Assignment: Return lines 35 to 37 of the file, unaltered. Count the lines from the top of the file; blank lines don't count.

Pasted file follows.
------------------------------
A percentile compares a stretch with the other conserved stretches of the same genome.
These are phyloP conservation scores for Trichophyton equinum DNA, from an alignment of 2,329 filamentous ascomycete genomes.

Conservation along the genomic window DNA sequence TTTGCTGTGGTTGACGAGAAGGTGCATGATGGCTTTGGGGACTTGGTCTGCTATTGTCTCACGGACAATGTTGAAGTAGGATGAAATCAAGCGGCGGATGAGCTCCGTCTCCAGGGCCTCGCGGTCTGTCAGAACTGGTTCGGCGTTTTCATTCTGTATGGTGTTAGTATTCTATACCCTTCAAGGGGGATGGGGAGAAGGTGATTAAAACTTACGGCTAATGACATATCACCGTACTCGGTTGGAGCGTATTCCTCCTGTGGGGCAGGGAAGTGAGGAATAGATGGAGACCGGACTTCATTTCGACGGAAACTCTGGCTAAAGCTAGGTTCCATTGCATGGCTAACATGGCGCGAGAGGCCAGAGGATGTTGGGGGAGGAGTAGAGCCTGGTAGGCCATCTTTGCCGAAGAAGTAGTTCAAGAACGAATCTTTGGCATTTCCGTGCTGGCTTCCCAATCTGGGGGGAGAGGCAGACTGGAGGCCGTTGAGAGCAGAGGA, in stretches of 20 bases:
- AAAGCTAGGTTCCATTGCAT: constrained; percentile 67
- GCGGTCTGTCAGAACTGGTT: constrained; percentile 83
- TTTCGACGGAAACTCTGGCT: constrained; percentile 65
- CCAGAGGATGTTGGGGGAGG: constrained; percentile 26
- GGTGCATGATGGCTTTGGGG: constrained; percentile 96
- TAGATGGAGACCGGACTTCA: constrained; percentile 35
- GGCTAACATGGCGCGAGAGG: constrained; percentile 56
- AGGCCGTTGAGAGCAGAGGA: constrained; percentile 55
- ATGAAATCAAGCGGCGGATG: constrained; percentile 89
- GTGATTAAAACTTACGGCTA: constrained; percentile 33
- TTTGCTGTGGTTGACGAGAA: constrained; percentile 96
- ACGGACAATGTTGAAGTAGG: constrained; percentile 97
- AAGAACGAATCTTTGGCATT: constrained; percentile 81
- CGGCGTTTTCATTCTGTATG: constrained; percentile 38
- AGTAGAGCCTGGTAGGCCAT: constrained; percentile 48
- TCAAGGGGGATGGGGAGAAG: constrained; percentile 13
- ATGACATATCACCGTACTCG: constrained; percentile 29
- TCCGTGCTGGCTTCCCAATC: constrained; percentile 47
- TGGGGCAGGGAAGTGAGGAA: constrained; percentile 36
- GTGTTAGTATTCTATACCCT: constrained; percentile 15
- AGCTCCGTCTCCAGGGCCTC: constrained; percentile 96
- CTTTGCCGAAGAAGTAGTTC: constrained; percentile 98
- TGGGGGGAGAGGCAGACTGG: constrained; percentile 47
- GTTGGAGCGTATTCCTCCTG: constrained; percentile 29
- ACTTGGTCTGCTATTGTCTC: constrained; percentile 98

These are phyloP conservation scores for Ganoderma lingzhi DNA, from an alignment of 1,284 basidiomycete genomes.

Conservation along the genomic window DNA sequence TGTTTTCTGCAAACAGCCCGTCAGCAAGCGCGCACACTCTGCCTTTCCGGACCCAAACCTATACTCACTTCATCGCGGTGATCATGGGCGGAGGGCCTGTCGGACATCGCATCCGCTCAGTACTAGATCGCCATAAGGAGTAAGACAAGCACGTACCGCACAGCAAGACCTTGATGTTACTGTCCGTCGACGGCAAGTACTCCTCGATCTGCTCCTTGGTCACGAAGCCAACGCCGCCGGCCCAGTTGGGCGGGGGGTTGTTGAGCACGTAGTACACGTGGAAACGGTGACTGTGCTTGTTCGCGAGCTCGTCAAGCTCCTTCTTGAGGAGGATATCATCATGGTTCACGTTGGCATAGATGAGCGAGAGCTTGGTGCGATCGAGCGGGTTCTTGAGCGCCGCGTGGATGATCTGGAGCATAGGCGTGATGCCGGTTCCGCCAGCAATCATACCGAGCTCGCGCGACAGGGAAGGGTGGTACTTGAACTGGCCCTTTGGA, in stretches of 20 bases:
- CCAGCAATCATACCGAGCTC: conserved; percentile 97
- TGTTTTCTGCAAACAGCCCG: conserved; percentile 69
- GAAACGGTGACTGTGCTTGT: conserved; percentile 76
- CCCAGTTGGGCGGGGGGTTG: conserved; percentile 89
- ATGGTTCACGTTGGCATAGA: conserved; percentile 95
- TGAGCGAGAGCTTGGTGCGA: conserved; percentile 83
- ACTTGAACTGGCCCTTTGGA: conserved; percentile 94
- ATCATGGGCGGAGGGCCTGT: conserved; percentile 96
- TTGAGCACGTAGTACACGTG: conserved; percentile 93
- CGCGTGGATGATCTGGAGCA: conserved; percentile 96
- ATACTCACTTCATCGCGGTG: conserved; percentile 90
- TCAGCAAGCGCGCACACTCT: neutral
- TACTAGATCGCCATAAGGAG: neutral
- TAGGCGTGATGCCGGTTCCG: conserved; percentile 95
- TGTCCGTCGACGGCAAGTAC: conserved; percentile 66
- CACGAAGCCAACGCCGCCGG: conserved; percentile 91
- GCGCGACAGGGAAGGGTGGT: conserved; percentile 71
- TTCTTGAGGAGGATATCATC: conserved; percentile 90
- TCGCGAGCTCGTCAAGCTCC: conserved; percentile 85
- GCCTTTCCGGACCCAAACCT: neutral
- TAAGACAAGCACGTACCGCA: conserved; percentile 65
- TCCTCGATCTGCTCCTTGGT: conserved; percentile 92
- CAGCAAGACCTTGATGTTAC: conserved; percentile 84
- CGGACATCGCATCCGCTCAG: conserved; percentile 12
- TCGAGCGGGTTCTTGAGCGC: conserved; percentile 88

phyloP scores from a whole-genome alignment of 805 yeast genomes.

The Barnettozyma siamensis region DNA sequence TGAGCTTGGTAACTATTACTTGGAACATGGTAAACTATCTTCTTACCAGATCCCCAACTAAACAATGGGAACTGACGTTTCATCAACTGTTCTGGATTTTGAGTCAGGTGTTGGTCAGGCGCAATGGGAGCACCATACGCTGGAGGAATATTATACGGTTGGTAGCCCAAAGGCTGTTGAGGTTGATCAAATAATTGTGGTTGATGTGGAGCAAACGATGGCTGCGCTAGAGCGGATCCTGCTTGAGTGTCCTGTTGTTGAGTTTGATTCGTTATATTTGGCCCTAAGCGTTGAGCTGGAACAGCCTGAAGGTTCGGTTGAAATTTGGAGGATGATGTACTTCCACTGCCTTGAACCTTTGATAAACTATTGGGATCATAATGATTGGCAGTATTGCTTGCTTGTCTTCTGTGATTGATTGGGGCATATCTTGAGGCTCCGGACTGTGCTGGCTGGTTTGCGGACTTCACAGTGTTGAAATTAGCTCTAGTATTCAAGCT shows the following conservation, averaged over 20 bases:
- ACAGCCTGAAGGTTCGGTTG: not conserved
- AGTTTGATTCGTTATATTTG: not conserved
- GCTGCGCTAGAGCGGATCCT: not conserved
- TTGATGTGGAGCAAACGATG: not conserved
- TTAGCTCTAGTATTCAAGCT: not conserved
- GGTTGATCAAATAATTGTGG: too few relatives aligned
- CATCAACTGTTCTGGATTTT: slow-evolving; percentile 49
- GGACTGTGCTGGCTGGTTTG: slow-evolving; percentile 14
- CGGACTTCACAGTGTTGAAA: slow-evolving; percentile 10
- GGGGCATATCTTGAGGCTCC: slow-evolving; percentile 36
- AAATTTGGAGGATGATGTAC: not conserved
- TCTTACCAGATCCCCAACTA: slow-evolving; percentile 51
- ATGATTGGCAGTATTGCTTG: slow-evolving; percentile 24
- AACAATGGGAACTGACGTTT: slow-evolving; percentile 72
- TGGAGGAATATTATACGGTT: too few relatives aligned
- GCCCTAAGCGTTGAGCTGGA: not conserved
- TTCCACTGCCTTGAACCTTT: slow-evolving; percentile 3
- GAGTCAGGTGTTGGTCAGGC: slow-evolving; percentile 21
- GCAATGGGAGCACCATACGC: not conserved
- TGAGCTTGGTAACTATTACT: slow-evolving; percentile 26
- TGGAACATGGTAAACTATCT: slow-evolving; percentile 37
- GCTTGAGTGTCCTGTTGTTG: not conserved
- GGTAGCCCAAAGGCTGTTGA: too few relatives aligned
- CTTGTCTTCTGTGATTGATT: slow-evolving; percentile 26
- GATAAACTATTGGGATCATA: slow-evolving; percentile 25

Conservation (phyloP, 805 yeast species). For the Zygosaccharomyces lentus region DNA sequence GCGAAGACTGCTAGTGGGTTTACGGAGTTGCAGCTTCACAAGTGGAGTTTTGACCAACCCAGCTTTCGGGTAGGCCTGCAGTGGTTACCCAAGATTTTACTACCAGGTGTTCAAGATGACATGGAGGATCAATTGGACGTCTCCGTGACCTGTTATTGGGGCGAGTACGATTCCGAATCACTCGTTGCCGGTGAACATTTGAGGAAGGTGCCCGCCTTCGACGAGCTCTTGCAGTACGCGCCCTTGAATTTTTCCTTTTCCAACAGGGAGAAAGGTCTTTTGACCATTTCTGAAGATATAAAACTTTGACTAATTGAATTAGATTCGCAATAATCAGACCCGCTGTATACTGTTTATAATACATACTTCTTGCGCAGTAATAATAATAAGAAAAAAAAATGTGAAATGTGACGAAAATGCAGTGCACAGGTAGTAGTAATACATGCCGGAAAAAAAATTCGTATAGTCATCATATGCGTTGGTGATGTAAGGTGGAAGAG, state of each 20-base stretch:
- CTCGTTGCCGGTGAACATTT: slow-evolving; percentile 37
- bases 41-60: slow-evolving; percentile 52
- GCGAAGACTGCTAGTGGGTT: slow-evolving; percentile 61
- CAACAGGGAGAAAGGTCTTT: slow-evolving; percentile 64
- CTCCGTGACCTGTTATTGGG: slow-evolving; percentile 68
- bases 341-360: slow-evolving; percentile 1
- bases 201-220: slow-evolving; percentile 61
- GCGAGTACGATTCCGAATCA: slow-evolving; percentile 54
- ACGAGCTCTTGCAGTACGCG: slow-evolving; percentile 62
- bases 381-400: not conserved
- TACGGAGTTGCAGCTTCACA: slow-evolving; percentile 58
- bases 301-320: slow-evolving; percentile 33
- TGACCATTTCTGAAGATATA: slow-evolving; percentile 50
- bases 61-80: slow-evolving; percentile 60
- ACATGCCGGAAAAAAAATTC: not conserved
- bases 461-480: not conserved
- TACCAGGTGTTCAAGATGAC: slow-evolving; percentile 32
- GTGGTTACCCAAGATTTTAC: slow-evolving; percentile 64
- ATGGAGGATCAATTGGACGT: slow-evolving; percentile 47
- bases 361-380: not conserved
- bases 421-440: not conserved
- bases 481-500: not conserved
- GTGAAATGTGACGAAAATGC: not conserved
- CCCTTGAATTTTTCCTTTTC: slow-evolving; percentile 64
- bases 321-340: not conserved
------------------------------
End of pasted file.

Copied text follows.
- ATGGTTCACGTTGGCATAGA: conserved; percentile 95
- TGAGCGAGAGCTTGGTGCGA: conserved; percentile 83
- ACTTGAACTGGCCCTTTGGA: conserved; percentile 94